Telling the stories of the Anglican Church in Aotearoa, NZ and Polynesia

In praise of common prayer

Rev Clare Barrie reflects on what she misses most when the world outside prevents us from gathering in worship together as the body of Christ.

Clare Barrie  |  14 Mar 2022  |

I love churches that hold a beautiful ‘prayed-in’ feeling – especially the older ones. Sometimes, I admit I love ‘the church’ a little less, with all its struggles and institutional foibles – those muddles and hurts and frustrations that come with real life in community.

But where I never waver is in my belief in the church as a community walking alongside one another in the journey of faith. For me it’s not so much our shared belief, but our shared praxis – choosing to live and serve and pray together. Especially praying the Eucharist, a pattern of prayer Jesus showed us. All these things bring me back to Christ and shape my identity as a Christian.

Worshipping together is vital to sustaining my faith, especially when I feel so conscious of other powerful forces trying to shape me in today’s world: individualism, consumerism, apathy.

Participating in the Eucharist with fellow pilgrims on the journey of faith is where I find “the means of grace and the hope of glory,”1 as one of our older prayers put it.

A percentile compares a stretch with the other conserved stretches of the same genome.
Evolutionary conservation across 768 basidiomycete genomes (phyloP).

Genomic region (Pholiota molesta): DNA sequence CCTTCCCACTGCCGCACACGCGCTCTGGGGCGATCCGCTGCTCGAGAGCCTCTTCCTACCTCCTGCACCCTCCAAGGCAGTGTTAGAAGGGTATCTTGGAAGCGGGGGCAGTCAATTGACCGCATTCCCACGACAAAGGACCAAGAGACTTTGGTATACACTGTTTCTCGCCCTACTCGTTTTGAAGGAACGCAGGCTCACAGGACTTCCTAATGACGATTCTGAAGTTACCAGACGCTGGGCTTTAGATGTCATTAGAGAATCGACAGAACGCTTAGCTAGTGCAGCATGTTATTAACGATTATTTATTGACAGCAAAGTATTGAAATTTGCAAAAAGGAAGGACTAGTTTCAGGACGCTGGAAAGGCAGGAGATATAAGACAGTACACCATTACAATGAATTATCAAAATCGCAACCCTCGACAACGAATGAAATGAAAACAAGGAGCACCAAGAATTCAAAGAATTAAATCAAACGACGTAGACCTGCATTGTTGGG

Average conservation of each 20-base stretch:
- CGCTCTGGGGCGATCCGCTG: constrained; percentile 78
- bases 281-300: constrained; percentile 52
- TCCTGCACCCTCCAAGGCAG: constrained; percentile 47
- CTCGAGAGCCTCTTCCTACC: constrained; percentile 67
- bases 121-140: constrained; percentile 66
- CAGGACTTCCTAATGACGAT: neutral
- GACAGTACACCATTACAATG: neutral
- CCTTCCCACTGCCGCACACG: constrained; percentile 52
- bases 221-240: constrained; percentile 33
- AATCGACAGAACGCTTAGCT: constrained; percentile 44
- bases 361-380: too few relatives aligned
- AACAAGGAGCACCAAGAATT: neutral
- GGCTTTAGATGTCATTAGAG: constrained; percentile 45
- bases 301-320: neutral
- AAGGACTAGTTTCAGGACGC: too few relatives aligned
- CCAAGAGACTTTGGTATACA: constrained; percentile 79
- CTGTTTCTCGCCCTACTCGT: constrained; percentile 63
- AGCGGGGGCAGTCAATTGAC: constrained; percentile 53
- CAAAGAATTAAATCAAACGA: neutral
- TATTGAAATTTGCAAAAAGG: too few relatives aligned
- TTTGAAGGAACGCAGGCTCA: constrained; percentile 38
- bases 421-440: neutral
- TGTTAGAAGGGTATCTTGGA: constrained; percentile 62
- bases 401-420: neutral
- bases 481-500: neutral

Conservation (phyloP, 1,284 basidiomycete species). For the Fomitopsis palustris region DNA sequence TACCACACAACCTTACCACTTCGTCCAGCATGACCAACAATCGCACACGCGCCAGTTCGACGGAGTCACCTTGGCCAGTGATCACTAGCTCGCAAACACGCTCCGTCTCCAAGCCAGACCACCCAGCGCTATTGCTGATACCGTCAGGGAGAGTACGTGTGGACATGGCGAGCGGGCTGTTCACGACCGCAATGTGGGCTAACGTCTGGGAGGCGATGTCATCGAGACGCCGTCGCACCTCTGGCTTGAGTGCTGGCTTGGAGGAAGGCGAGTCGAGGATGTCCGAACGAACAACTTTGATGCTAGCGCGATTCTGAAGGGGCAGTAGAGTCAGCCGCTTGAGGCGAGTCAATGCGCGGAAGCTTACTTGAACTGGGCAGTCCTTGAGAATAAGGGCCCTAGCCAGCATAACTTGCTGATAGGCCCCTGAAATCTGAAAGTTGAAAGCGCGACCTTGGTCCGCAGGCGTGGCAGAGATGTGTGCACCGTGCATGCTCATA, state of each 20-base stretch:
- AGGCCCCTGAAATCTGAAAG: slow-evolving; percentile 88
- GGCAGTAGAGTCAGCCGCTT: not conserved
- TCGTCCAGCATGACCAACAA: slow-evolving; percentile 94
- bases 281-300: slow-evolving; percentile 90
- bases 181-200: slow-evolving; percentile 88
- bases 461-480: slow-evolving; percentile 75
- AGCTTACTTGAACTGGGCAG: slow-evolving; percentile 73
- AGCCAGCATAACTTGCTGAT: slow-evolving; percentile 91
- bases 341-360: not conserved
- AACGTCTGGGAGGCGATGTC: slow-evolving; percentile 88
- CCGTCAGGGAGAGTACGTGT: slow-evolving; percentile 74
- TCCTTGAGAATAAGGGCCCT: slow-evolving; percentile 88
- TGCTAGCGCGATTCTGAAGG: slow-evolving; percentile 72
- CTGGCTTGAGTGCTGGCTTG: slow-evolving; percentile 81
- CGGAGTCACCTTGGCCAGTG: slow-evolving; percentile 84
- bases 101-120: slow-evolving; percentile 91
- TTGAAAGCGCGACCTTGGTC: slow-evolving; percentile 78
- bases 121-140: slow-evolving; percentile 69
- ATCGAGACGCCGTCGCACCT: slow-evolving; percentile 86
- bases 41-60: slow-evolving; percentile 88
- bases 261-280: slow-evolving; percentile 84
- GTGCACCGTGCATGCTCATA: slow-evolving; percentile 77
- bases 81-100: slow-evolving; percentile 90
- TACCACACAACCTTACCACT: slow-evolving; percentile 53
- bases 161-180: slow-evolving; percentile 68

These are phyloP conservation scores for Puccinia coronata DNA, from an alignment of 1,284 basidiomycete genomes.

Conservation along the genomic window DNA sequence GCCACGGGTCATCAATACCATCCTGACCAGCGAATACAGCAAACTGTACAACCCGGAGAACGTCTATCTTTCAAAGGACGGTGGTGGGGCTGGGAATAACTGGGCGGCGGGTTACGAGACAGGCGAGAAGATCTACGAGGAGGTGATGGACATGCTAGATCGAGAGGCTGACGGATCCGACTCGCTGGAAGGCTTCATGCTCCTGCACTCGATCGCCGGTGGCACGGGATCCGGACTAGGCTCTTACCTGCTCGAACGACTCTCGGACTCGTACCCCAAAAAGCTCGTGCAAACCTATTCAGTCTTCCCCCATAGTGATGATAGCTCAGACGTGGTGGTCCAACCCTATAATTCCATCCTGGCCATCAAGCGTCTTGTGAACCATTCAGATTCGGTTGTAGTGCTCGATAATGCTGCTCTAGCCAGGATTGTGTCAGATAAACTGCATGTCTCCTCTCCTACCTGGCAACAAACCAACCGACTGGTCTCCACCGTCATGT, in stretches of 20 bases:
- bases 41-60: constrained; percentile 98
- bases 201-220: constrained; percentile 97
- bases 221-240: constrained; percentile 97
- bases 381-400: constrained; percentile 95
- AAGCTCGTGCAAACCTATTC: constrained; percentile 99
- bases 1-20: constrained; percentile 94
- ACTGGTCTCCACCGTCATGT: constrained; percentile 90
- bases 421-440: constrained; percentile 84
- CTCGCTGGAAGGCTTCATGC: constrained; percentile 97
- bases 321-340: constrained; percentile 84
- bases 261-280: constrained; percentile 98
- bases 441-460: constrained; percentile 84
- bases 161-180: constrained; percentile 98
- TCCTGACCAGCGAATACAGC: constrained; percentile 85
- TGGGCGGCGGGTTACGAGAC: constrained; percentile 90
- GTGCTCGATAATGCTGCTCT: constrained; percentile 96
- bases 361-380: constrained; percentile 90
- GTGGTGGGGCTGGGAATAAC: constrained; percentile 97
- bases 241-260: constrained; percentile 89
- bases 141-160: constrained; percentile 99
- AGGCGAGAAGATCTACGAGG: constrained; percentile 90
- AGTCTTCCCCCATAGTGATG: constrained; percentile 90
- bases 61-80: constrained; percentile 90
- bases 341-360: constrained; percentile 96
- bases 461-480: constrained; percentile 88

Common worship counters all those God-opposing forces, by opening me up to others and connecting me with them in Christ. Giving thanks and praise reminds me again and again that all I think I have and own is a gift, rather than something to be grasped. And worship in the body of Christ calls me to transform my life by offering me grace – over and over.

The Eucharist reminds me that Christian faith is about so much more than ‘my personal salvation’ – it calls me to serve the world beyond the church. And it offers me strength. When I’m feeling weak, others share their strength; when I have no words of my own to pray, the words of our common liturgy carry me.

So if we couldn’t gather, or if I had to worship alone, I would miss the sustaining power of the Eucharist the most.

But should I ever lose access to that gift, I would look for spiritual food in the daily office – that great stream of prayer that for centuries has fed the life of the church with rhythms deep and strong to guide our life of faith.

Our shared life as Christians has been so disrupted in these times, and this has made me realise how blessed I am every time I am able to take part in these ordinary yet extraordinary riches of worship.

The gifts of common prayer, in-person or online, carry us along and keep us together even in difficult times and lead us daily back to our hope in Christ.



1. A General Thanksgiving, found in Night Prayer ANZBP/HKMOA p.182 and in other prayerbooks from around the Anglican Communion.